Figure 5 shows an existing system in which a conventional boiler supplies low-temperature radiant panel heating, using a variable-speed circulator for injection mixing. In North America, there are thousands of existing systems that have this or a similar configuration.
A split system air-to-water heat pump is an easy tie-in, as shown in Figure 6. Just add a pair of tees, a circulator and — if you like to sleep better at night — a magnetic dirt separator. The latter minimizes the potential for any existing crude in the system to coat the heat pump’s refrigerant-to-water heat exchanger.
The injection mixing controller takes care of protecting the boiler against flue gas condensation. It does so be slowing the injection circulator when necessary to boost the boiler’s inlet temperature. This eliminates the need for an anti-condensation valve.
A variation on this system would be use of a monobloc rather than split system heat pump. This doesn’t change the piping, but it does change the fluid to a mix of propylene glycol and water. Most manufacturers of monobloc air-to-water heat pumps require the use of antifreeze to protect the heat pump, not only from a potential winter freeze, but also from chilled water cooling conditions that could allow ice to form in the heat pump’s evaporator.
Most current generation air-to-water heat pumps can comfortably operate with leaving water temperatures up to 130° F. Some can go higher but with a steep reduction in COP. If the distribution system requires higher water temperatures at times, it’s important to sense the water temperature that is, (or could be) entering the heat pump, and turn the heat pump off if that temperature exceeds the manufacturer’s limit for entering water temperature.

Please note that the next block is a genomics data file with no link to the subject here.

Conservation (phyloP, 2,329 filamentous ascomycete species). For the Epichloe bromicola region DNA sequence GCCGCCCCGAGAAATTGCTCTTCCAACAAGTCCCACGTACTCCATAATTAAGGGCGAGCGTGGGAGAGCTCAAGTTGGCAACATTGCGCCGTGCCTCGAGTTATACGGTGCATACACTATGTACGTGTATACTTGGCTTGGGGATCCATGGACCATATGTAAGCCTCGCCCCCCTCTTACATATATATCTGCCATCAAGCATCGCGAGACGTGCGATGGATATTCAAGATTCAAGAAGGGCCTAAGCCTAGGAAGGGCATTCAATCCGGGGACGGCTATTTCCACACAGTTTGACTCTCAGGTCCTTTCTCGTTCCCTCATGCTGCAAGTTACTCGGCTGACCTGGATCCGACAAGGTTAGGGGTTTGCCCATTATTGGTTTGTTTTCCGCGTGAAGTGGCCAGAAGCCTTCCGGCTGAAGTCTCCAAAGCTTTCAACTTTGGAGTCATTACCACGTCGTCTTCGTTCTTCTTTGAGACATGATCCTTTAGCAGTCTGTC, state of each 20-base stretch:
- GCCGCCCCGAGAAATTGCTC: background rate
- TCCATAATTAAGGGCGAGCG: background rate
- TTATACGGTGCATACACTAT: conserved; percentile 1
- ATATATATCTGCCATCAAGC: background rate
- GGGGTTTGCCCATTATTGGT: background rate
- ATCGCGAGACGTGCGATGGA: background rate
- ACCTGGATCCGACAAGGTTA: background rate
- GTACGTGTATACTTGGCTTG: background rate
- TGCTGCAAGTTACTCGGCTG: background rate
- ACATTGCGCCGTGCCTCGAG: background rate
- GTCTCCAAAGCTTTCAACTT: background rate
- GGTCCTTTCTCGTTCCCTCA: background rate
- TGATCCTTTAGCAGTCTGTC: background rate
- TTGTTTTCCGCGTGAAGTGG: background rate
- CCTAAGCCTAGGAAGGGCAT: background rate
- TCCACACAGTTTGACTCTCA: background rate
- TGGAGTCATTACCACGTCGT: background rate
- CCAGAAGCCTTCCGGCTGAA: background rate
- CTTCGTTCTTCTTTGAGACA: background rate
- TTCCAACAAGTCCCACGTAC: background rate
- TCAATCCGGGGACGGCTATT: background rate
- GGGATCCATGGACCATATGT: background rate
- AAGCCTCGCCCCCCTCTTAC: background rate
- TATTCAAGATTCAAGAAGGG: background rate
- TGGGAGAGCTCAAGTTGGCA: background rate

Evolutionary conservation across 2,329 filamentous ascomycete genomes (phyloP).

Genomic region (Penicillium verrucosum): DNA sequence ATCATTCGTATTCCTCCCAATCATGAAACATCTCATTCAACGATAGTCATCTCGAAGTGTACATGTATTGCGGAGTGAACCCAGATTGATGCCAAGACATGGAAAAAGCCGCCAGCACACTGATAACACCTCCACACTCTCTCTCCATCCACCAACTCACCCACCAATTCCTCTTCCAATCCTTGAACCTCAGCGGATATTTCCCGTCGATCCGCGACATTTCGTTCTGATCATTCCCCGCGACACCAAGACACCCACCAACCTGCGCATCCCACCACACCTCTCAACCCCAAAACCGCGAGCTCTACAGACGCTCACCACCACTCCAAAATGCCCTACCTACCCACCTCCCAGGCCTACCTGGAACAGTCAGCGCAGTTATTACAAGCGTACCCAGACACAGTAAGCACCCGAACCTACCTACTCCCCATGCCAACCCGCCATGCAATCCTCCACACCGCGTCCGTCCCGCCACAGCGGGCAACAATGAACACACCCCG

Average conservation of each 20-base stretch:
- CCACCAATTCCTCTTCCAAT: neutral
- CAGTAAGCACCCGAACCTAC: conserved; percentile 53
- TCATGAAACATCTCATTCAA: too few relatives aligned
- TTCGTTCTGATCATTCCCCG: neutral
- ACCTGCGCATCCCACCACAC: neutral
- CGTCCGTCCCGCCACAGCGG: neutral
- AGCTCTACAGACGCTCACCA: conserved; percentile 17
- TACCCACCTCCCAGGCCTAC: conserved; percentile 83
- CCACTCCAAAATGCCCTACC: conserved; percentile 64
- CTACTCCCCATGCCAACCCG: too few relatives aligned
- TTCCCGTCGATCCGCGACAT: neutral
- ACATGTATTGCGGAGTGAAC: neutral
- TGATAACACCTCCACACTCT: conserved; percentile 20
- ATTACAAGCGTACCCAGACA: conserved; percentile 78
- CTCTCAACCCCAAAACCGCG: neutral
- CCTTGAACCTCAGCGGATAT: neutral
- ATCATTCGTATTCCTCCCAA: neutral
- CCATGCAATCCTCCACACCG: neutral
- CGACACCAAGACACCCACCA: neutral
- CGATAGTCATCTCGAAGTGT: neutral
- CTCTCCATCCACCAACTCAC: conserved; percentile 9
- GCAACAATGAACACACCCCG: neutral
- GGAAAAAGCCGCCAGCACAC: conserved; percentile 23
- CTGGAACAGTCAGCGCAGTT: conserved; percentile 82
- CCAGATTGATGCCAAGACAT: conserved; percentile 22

One scenario where this is likely is a system in which a boiler supplies a standard indirect water heater. Most indirect water heaters were intended to operate at relatively high coil inlet temperatures in the range of 180° F. That’s well above what most current generation air-to-water heat pumps can provide. If the heat pump is configured to supply such as tank, the coil inside the tank will not be able to accept heat at the same rate the heat pump is delivering heat. This will quickly raise the fluid temperature entering the heat pump and likely cause its internal controller to shut if off.
One relatively simple workaround is to only allow the boiler to supply heat when the thermostat in the indirect water heater calls for heat. Another possibility is to replace the indirect water heater with one that has a much higher coil surface area and may be capable of accepting the full heat output of the heat pump without requiring the fluid temperature to rise above 130° F. Another option is to use a generously-sized brazed plate heat exchanger between the heat pump and a water storage tank. That heat exchanger must be sized to allow the full output of the heat pump to pass into the domestic water without forcing the heat pump’s leaving fluid temperature over 130° F.
The inquiries about adding heat pumps to existing hydronic systems will keep coming, and the pace will increase as the target dates for additional electrification get closer. Be prepared with products and piping strategies that respect both the heat pump and the boiler.